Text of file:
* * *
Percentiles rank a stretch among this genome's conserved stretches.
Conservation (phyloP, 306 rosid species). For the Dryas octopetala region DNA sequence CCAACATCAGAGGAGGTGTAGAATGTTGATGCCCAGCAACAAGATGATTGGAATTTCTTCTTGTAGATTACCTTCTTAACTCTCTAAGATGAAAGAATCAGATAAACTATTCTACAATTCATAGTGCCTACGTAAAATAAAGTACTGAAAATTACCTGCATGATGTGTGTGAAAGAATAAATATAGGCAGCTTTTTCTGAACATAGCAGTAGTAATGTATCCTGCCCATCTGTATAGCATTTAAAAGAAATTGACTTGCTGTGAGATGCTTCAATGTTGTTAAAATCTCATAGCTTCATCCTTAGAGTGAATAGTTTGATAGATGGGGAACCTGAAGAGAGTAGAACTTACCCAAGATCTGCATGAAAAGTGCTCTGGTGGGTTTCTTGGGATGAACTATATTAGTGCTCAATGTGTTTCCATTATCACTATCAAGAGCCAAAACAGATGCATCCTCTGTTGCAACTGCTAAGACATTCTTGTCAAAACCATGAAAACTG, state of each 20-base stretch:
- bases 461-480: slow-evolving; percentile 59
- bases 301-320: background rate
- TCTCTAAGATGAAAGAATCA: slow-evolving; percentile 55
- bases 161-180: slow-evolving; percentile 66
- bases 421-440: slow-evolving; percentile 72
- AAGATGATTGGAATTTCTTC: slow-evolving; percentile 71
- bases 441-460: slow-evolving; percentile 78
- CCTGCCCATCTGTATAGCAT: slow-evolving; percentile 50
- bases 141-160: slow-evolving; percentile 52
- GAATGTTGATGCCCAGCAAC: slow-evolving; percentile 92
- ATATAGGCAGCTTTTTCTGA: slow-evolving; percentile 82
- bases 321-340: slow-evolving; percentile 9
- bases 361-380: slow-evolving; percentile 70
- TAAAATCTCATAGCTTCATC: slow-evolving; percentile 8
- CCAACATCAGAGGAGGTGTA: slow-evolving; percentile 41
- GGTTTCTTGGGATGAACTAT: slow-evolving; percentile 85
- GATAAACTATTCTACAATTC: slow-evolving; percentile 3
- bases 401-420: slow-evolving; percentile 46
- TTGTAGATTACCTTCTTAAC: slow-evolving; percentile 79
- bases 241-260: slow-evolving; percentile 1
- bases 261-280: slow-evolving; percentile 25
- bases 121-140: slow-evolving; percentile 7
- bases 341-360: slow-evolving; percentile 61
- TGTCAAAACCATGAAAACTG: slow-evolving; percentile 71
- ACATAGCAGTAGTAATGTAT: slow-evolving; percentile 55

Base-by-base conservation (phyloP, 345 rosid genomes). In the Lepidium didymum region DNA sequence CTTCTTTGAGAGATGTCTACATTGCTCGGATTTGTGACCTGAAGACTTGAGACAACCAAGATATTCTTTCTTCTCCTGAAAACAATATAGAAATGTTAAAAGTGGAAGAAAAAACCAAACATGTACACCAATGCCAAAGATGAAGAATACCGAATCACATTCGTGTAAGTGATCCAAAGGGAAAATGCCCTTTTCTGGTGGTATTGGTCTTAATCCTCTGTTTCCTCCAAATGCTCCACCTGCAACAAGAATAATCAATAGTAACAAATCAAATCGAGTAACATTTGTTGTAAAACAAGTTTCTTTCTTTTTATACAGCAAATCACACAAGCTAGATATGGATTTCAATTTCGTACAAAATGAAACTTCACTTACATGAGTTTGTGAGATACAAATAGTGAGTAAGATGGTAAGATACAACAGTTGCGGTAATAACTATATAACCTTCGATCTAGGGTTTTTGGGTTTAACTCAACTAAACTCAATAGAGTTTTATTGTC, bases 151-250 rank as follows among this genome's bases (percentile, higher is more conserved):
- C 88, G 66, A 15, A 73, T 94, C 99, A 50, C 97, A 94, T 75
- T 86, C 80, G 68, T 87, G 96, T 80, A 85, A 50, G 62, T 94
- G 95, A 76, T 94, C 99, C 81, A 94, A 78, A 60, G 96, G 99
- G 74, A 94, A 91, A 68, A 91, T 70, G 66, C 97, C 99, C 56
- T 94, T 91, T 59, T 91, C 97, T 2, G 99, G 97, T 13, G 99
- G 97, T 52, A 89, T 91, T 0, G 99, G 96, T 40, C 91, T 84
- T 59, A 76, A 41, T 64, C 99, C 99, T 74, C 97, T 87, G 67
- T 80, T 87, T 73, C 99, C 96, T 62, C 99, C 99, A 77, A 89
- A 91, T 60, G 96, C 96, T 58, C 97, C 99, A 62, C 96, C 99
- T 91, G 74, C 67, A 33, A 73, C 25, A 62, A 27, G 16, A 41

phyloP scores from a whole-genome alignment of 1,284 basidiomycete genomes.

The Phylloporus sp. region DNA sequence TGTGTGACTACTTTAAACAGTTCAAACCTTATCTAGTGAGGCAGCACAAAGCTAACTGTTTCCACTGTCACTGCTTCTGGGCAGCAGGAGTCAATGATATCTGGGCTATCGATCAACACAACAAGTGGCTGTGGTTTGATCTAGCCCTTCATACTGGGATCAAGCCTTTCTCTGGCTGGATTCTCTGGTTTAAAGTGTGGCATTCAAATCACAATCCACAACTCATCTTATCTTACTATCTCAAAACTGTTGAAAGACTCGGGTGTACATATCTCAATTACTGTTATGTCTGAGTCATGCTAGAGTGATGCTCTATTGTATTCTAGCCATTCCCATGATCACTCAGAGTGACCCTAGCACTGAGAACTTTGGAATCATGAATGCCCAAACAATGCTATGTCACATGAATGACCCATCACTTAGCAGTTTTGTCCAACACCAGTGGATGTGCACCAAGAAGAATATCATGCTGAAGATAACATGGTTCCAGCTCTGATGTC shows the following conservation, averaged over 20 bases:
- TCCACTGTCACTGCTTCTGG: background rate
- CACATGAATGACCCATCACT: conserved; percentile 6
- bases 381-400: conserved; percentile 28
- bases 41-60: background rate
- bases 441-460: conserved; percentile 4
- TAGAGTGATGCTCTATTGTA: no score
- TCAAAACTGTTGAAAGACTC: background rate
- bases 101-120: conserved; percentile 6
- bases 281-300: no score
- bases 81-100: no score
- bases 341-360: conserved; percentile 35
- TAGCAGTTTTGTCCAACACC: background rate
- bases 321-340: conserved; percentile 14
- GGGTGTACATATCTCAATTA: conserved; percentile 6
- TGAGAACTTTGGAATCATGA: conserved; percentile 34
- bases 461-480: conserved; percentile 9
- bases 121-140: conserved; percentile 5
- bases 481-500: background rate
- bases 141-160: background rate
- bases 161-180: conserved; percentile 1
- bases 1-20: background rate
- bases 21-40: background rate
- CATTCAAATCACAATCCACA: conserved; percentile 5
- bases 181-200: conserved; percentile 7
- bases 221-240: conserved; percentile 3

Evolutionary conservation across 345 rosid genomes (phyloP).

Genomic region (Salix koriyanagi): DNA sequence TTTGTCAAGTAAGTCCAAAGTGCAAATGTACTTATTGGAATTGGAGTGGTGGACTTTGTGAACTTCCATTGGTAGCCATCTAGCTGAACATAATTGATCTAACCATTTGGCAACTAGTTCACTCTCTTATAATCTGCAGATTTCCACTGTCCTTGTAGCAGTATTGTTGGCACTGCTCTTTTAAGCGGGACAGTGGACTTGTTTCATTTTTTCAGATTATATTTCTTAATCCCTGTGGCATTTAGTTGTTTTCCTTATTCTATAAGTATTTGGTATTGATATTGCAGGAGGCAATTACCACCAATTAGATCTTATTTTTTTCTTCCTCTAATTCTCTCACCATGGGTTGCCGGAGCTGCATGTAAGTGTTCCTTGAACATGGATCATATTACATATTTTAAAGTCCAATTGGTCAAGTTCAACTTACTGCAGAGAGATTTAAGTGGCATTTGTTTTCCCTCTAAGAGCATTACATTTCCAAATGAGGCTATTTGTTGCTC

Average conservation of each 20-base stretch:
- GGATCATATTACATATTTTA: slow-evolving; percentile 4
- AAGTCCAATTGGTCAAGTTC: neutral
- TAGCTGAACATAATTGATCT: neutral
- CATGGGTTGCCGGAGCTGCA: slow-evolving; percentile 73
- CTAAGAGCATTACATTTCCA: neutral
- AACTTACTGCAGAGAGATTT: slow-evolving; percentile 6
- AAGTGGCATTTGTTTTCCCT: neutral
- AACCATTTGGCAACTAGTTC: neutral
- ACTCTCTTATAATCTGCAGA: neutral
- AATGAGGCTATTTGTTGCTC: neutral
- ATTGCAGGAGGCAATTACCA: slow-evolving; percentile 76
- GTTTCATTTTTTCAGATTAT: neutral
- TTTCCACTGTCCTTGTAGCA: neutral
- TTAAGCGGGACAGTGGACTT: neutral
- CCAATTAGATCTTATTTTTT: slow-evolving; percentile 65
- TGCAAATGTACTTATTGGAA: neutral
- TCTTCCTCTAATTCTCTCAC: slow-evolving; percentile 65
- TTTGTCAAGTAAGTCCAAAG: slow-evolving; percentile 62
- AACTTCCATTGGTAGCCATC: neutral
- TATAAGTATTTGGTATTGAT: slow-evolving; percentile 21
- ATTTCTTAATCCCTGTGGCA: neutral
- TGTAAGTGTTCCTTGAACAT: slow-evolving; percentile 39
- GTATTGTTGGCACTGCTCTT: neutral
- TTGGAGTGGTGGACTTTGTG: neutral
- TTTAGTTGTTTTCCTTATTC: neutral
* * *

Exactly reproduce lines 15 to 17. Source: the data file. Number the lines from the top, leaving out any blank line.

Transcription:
- bases 361-380: slow-evolving; percentile 70
- TAAAATCTCATAGCTTCATC: slow-evolving; percentile 8
- CCAACATCAGAGGAGGTGTA: slow-evolving; percentile 41